A back door to unity of the left.

British Columbia candidate for the NDP leadership, MP Nathan Cullen, has a back door approach for his party to have an accommodation with the Liberals.  It is simple.  He wants the local ridings to decide if they will run a Liberal or NDP candidate.  When the parties agree on who will run against the Tories, the other party will not run a candidate there.  It is a suggestion that likely sets him far apart from fellow candidate Brian Topp.  It is also likely to meet ridicule and derision from a few of the people who like to think they run the Liberal Party of Canada.

While this writer sympathizes with what Cullen is attempting, it is not really a practical solution.  As things stand, the leader of either party has the power to negate such decisions by appointing a candidate for the electoral district over any objections from the local party members.  This very undemocratic state of affairs obviously never bothered Jack Layton when he was leader.  (Who do you think appointed all those unusual NDP candidates in Quebec earlier this year?)

Changing the constitution of both parties in time for the next federal election would be a daunting task.  Both parties have people with a vested interest in the status quo.

While the unions have been gradually losing their influence in the NDP, there are still union members of the party from the old school of socialism.  These socialists are not social democrats in the understood use of the label.  They are people who still see their role as that of carrying on the class struggle.  To them, Liberals are the enemy.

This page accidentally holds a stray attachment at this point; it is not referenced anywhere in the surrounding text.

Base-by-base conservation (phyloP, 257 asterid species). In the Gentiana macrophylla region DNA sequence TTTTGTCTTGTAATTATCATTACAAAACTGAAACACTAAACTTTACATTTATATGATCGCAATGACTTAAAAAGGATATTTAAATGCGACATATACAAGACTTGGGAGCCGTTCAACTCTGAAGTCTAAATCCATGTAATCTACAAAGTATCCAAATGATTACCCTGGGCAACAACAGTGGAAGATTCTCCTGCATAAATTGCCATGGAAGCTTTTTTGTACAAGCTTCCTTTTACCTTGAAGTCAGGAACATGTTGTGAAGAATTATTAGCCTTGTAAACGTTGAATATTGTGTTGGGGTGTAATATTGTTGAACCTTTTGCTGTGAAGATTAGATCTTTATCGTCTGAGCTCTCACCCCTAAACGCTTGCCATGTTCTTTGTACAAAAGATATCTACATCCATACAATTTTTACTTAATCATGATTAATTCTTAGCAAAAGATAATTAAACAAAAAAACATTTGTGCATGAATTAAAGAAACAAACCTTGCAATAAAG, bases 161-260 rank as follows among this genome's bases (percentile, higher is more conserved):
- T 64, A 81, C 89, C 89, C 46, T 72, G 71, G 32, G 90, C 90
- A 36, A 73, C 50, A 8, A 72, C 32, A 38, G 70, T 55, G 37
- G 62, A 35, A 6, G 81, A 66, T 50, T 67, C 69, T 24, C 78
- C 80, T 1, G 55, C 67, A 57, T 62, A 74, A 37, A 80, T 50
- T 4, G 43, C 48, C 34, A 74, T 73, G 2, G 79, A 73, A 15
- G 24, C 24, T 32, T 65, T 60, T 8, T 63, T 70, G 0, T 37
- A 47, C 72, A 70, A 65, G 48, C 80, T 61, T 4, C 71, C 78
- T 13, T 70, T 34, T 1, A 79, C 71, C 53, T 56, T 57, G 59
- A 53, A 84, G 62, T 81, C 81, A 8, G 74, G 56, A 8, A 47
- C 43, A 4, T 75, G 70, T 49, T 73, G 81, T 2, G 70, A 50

Of course, there are also Liberals who want a piece of the action in that confrontation. These are Liberal Party members whose views are much closer to those of the Conservatives.  Liberal philosophy is based more on the rights of the individual in society than a dogma of the left or right.

The clash Liberals have with Conservatives is the right wing lack of concern for the individual in favour of property rights, their subjugation of women and concern for the conservation of wealth.  Conversely, Liberals have less and less conflict with social democratic philosophy which has greatly softened the socialist emphasis on the rights of the collective.

Those of us who take the left-of-centre position in the Liberal party come from a position of a strong social consciousness.  We recognize that we cannot claim equality for the individual in our society until health care, education, shelter needs and employment opportunity are truly equal for all Canadians.  We have a long way to go.  We can only start by ensuring that all who share our dream can work together.

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Copyright 2011 © Peter Lowry

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